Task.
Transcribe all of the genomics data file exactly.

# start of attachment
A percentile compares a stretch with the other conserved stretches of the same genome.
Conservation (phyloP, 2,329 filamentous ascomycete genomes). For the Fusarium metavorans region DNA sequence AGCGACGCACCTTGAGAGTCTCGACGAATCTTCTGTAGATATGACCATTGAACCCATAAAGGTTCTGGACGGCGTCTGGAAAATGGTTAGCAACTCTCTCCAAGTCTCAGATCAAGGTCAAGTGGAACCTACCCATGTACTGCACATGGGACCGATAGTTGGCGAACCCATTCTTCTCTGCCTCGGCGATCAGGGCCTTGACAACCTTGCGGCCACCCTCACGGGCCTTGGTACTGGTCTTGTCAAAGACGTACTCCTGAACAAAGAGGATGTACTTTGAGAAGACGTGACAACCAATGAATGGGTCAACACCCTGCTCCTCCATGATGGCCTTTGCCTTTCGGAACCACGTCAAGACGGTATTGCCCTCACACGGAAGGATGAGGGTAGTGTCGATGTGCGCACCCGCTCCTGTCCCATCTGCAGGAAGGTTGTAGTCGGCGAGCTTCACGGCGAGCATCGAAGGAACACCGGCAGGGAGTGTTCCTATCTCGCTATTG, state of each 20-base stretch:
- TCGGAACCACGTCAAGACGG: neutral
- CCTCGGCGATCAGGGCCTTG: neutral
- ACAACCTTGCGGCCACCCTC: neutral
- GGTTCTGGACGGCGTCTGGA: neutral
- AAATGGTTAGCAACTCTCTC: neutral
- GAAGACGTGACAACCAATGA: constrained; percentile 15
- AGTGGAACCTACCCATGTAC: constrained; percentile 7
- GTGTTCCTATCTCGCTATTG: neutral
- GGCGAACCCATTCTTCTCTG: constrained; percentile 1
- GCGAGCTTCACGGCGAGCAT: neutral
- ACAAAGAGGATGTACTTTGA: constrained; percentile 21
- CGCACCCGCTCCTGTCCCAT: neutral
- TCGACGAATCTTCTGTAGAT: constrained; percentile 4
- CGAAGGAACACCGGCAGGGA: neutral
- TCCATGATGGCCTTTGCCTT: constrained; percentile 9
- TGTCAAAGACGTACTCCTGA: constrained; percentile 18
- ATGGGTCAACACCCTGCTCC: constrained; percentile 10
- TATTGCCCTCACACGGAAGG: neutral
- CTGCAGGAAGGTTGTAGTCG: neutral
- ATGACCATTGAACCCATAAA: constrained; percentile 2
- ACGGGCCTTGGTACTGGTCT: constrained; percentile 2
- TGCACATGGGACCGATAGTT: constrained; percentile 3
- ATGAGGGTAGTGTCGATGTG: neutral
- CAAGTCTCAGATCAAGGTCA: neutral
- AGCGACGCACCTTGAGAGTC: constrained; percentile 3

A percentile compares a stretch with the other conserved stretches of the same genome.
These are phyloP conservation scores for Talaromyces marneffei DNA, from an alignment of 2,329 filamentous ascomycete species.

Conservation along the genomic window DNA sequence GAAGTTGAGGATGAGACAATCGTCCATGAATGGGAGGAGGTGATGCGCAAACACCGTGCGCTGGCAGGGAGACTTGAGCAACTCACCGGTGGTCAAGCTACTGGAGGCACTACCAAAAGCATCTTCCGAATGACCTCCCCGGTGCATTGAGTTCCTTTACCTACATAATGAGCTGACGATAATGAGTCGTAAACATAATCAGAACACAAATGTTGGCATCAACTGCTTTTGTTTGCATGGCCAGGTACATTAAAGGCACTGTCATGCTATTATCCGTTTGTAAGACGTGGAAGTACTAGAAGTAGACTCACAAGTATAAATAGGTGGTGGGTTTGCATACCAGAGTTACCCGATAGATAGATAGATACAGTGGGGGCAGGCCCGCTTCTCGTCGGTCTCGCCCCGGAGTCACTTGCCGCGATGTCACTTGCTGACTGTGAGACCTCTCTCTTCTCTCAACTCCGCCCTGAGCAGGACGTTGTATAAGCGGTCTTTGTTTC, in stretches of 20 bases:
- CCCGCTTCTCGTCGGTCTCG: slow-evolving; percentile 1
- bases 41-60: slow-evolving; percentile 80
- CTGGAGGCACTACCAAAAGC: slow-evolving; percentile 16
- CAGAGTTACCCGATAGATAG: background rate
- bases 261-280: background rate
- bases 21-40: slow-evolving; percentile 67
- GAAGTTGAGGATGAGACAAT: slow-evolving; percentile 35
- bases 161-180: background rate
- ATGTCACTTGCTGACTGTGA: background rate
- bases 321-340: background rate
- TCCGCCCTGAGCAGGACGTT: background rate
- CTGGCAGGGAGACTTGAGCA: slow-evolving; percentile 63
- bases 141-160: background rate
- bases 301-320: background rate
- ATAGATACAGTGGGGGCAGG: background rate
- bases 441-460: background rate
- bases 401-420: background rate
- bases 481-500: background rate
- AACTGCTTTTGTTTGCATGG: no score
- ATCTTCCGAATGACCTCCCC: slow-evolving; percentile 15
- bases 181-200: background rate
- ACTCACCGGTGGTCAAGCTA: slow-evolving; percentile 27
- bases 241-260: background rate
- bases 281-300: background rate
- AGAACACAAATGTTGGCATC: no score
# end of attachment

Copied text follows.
A percentile compares a stretch with the other conserved stretches of the same genome.
Conservation (phyloP, 2,329 filamentous ascomycete genomes). For the Fusarium metavorans region DNA sequence AGCGACGCACCTTGAGAGTCTCGACGAATCTTCTGTAGATATGACCATTGAACCCATAAAGGTTCTGGACGGCGTCTGGAAAATGGTTAGCAACTCTCTCCAAGTCTCAGATCAAGGTCAAGTGGAACCTACCCATGTACTGCACATGGGACCGATAGTTGGCGAACCCATTCTTCTCTGCCTCGGCGATCAGGGCCTTGACAACCTTGCGGCCACCCTCACGGGCCTTGGTACTGGTCTTGTCAAAGACGTACTCCTGAACAAAGAGGATGTACTTTGAGAAGACGTGACAACCAATGAATGGGTCAACACCCTGCTCCTCCATGATGGCCTTTGCCTTTCGGAACCACGTCAAGACGGTATTGCCCTCACACGGAAGGATGAGGGTAGTGTCGATGTGCGCACCCGCTCCTGTCCCATCTGCAGGAAGGTTGTAGTCGGCGAGCTTCACGGCGAGCATCGAAGGAACACCGGCAGGGAGTGTTCCTATCTCGCTATTG, state of each 20-base stretch:
- TCGGAACCACGTCAAGACGG: neutral
- CCTCGGCGATCAGGGCCTTG: neutral
- ACAACCTTGCGGCCACCCTC: neutral
- GGTTCTGGACGGCGTCTGGA: neutral
- AAATGGTTAGCAACTCTCTC: neutral
- GAAGACGTGACAACCAATGA: constrained; percentile 15
- AGTGGAACCTACCCATGTAC: constrained; percentile 7
- GTGTTCCTATCTCGCTATTG: neutral
- GGCGAACCCATTCTTCTCTG: constrained; percentile 1
- GCGAGCTTCACGGCGAGCAT: neutral
- ACAAAGAGGATGTACTTTGA: constrained; percentile 21
- CGCACCCGCTCCTGTCCCAT: neutral
- TCGACGAATCTTCTGTAGAT: constrained; percentile 4
- CGAAGGAACACCGGCAGGGA: neutral
- TCCATGATGGCCTTTGCCTT: constrained; percentile 9
- TGTCAAAGACGTACTCCTGA: constrained; percentile 18
- ATGGGTCAACACCCTGCTCC: constrained; percentile 10
- TATTGCCCTCACACGGAAGG: neutral
- CTGCAGGAAGGTTGTAGTCG: neutral
- ATGACCATTGAACCCATAAA: constrained; percentile 2
- ACGGGCCTTGGTACTGGTCT: constrained; percentile 2
- TGCACATGGGACCGATAGTT: constrained; percentile 3
- ATGAGGGTAGTGTCGATGTG: neutral
- CAAGTCTCAGATCAAGGTCA: neutral
- AGCGACGCACCTTGAGAGTC: constrained; percentile 3

A percentile compares a stretch with the other conserved stretches of the same genome.
These are phyloP conservation scores for Talaromyces marneffei DNA, from an alignment of 2,329 filamentous ascomycete species.

Conservation along the genomic window DNA sequence GAAGTTGAGGATGAGACAATCGTCCATGAATGGGAGGAGGTGATGCGCAAACACCGTGCGCTGGCAGGGAGACTTGAGCAACTCACCGGTGGTCAAGCTACTGGAGGCACTACCAAAAGCATCTTCCGAATGACCTCCCCGGTGCATTGAGTTCCTTTACCTACATAATGAGCTGACGATAATGAGTCGTAAACATAATCAGAACACAAATGTTGGCATCAACTGCTTTTGTTTGCATGGCCAGGTACATTAAAGGCACTGTCATGCTATTATCCGTTTGTAAGACGTGGAAGTACTAGAAGTAGACTCACAAGTATAAATAGGTGGTGGGTTTGCATACCAGAGTTACCCGATAGATAGATAGATACAGTGGGGGCAGGCCCGCTTCTCGTCGGTCTCGCCCCGGAGTCACTTGCCGCGATGTCACTTGCTGACTGTGAGACCTCTCTCTTCTCTCAACTCCGCCCTGAGCAGGACGTTGTATAAGCGGTCTTTGTTTC, in stretches of 20 bases:
- CCCGCTTCTCGTCGGTCTCG: slow-evolving; percentile 1
- bases 41-60: slow-evolving; percentile 80
- CTGGAGGCACTACCAAAAGC: slow-evolving; percentile 16
- CAGAGTTACCCGATAGATAG: background rate
- bases 261-280: background rate
- bases 21-40: slow-evolving; percentile 67
- GAAGTTGAGGATGAGACAAT: slow-evolving; percentile 35
- bases 161-180: background rate
- ATGTCACTTGCTGACTGTGA: background rate
- bases 321-340: background rate
- TCCGCCCTGAGCAGGACGTT: background rate
- CTGGCAGGGAGACTTGAGCA: slow-evolving; percentile 63
- bases 141-160: background rate
- bases 301-320: background rate
- ATAGATACAGTGGGGGCAGG: background rate
- bases 441-460: background rate
- bases 401-420: background rate
- bases 481-500: background rate
- AACTGCTTTTGTTTGCATGG: no score
- ATCTTCCGAATGACCTCCCC: slow-evolving; percentile 15
- bases 181-200: background rate
- ACTCACCGGTGGTCAAGCTA: slow-evolving; percentile 27
- bases 241-260: background rate
- bases 281-300: background rate
- AGAACACAAATGTTGGCATC: no score